Gone is the One Who Held Me Dearest in the World

Beneath the clumsy, meller-ish title lurks a surprisingly unmelodramatic pic in "Gone Is the One Who Held Me Dearest in the World." Based on an autobiographical novel about a middle-aged woman caring for her dying, fractious mother, solid first picture by writer-director Ma Xiaoying treats its emotional subject with relative objectivity.

With:
With: Siqin Gaowa, Huang Suying, Shi Weijian, Zhang Shengxian, Gong Beibi, Liu Jian, Liu Jinxi, Meng Qingbao.

Beneath the clumsy, meller-ish title lurks a surprisingly unmelodramatic pic in “Gone Is the One Who Held Me Dearest in the World.” Based on an autobiographical novel about a middle-aged woman caring for –and trying to bond with — her dying, fractious mother, solid first picture by writer-director Ma Xiaoying treats its emotional subject with relative objectivity. Film has strong potential for ethnic webs.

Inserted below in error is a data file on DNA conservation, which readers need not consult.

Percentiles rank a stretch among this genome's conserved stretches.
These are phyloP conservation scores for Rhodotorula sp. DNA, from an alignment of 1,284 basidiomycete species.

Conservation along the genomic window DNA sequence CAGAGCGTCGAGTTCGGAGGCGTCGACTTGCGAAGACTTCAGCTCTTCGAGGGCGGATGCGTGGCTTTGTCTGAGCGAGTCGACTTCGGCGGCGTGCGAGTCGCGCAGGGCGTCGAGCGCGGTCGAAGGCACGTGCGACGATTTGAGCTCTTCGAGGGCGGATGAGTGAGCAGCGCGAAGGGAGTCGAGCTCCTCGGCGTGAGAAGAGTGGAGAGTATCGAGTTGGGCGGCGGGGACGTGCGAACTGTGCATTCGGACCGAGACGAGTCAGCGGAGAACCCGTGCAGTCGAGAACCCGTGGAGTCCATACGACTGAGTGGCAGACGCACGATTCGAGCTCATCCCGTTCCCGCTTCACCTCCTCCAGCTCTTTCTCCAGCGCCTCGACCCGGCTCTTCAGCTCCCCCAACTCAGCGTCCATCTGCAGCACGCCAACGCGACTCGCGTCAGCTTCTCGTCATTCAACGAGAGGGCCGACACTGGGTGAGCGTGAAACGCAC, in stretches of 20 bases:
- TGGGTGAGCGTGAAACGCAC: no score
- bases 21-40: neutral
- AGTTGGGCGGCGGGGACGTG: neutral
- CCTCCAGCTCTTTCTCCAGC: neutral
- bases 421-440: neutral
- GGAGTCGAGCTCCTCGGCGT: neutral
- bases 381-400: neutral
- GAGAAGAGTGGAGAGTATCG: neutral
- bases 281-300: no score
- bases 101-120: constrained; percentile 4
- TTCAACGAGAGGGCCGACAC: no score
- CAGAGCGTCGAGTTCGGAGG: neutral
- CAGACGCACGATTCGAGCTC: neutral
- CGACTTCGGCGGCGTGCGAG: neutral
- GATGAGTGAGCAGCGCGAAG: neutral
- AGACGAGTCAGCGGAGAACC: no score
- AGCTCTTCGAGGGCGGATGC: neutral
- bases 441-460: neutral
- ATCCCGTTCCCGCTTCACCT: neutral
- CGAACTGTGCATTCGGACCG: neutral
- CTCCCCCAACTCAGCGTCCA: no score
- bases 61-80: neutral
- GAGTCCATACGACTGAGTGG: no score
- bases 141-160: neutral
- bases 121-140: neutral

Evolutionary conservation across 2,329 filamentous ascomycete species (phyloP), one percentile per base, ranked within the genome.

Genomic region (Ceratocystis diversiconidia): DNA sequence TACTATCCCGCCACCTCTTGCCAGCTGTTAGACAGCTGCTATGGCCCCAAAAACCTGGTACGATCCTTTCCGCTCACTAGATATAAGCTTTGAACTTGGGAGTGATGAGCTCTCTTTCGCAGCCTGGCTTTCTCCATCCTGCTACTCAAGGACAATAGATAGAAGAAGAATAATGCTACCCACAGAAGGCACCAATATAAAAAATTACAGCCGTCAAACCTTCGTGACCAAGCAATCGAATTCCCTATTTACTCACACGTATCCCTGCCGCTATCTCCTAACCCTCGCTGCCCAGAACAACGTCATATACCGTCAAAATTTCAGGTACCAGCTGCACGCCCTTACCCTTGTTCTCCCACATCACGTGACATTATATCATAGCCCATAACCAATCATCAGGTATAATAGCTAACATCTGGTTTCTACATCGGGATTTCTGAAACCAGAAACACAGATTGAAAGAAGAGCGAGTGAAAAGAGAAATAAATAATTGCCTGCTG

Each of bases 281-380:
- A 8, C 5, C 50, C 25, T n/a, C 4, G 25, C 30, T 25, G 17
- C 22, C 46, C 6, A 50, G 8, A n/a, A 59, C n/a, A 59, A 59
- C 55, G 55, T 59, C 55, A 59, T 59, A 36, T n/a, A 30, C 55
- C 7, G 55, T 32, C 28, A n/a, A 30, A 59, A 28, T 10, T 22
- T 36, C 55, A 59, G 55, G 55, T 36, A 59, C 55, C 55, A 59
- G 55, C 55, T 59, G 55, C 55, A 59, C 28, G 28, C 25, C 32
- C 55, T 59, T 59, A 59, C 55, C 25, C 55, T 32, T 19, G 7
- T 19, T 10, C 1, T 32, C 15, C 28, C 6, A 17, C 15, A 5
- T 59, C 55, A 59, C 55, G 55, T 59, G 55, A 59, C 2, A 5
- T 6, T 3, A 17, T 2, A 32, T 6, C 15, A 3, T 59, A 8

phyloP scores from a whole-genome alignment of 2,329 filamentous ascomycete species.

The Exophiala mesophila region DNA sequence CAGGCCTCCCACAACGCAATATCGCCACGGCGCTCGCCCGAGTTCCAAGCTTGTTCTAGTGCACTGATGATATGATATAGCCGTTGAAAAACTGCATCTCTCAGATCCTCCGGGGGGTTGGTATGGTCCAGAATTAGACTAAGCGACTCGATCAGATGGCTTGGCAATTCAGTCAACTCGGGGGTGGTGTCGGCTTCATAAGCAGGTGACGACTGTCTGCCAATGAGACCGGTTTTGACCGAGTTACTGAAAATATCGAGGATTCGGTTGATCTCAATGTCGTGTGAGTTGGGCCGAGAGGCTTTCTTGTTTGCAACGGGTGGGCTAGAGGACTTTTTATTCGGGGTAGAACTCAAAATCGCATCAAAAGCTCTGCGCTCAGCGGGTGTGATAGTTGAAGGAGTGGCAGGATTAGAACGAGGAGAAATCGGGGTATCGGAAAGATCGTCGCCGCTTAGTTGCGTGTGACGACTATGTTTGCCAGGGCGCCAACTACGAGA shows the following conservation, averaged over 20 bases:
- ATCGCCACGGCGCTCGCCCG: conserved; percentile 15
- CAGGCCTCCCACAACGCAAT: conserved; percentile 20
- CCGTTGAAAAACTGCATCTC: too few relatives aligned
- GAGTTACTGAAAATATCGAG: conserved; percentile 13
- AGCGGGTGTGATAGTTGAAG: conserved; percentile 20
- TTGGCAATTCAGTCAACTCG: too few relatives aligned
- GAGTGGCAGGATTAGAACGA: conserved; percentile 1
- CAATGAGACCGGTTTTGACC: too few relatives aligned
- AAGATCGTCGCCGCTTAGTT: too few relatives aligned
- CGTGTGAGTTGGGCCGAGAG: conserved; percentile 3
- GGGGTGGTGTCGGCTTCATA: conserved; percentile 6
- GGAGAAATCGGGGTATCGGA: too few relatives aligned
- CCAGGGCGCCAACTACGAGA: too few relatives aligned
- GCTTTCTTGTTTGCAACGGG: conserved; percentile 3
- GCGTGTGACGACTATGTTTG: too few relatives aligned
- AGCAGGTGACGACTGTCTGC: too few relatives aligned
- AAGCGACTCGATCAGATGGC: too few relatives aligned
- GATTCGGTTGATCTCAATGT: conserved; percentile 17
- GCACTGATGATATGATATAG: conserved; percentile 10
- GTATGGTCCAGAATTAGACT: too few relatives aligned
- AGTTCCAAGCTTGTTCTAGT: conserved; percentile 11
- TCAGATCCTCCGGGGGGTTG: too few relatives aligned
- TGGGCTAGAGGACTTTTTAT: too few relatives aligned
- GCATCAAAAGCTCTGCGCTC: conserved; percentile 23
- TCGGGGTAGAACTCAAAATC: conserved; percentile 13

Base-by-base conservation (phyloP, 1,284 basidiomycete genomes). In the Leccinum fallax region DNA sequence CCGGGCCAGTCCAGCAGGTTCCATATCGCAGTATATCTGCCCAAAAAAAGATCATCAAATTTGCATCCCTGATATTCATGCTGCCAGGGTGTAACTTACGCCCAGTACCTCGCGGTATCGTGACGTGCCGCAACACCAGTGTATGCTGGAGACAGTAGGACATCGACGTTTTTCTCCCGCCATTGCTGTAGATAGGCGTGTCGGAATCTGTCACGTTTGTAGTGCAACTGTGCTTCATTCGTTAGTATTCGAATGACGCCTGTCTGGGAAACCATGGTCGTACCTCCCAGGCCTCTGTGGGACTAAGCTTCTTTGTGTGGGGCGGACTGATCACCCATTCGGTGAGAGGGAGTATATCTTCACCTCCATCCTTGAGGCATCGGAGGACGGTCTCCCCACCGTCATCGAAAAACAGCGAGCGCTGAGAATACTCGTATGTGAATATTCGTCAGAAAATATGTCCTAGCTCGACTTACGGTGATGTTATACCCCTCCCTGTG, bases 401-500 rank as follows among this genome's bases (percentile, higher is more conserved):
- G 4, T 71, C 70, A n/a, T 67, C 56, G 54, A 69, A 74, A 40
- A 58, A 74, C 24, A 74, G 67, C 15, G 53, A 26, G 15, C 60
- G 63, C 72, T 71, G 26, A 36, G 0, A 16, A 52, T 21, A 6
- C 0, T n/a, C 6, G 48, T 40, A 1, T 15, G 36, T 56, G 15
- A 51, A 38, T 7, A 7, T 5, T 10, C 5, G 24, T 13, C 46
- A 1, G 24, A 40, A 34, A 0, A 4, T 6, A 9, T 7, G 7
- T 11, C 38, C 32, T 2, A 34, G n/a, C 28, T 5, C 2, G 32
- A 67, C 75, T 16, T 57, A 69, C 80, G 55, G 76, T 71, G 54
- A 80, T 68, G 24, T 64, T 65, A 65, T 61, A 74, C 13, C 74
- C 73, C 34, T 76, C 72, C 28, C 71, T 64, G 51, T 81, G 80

He (Siqin Gaowa), a 50-year-old, successful writer, witnesses the death of her mother (Huang Suying); next, pic flashes back to how she got there. Ma has done her best to smooth the original novel (written in the form of a diary) into a conventional narrative, but it’s still basically episodic as it details the mother’s worsening mental problems, their diagnosis, her decision to go for an operation and — the most substantial section — her apparent recovery and sudden decline. Ma’s directing style is unaffected, giving plenty of space to the actors, among whom Huang is terrific as the feisty, argumentative old mother. However, Siqin Gaowa, despite a physically and emotionally busy perf, makes a rather cold protag.

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